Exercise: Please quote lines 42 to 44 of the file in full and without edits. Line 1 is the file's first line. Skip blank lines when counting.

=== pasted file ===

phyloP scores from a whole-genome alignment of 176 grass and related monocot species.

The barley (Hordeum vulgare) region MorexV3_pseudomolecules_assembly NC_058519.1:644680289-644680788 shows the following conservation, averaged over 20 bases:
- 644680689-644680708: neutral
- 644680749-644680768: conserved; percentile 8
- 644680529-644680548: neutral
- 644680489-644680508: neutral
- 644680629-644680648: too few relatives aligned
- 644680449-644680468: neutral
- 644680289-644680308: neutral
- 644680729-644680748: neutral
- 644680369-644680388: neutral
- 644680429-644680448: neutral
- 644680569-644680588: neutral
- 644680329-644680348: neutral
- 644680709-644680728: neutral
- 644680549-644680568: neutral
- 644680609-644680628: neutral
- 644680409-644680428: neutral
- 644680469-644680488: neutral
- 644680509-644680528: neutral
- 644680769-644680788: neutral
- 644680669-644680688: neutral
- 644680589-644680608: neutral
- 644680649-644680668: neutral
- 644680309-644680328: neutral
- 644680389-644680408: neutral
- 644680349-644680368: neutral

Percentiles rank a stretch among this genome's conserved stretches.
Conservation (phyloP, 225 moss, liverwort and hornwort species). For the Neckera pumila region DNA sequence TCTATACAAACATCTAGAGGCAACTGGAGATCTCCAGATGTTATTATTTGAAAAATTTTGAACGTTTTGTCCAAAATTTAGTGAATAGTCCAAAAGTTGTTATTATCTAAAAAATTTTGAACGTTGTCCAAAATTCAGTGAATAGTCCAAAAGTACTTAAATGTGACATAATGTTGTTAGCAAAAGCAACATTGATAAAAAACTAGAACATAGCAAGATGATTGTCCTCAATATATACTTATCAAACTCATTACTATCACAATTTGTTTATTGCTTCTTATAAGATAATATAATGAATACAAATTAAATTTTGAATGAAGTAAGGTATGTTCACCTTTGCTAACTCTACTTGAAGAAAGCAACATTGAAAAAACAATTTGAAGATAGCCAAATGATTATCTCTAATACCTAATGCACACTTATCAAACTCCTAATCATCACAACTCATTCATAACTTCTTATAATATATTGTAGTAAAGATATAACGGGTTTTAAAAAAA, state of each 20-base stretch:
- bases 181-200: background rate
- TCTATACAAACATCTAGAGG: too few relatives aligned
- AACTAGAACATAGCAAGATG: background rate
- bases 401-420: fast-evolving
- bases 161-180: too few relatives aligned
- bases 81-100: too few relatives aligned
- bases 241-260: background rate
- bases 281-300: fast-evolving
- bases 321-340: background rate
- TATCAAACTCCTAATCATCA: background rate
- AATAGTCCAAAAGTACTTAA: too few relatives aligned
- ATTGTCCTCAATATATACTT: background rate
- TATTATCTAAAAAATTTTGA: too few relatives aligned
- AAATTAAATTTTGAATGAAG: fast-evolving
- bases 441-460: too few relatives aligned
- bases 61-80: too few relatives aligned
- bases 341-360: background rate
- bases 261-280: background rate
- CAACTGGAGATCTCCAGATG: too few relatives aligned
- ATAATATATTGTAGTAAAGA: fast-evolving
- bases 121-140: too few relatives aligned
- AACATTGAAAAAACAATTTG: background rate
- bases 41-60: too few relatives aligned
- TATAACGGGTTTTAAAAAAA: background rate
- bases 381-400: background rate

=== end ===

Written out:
- TATTATCTAAAAAATTTTGA: too few relatives aligned
- AAATTAAATTTTGAATGAAG: fast-evolving
- bases 441-460: too few relatives aligned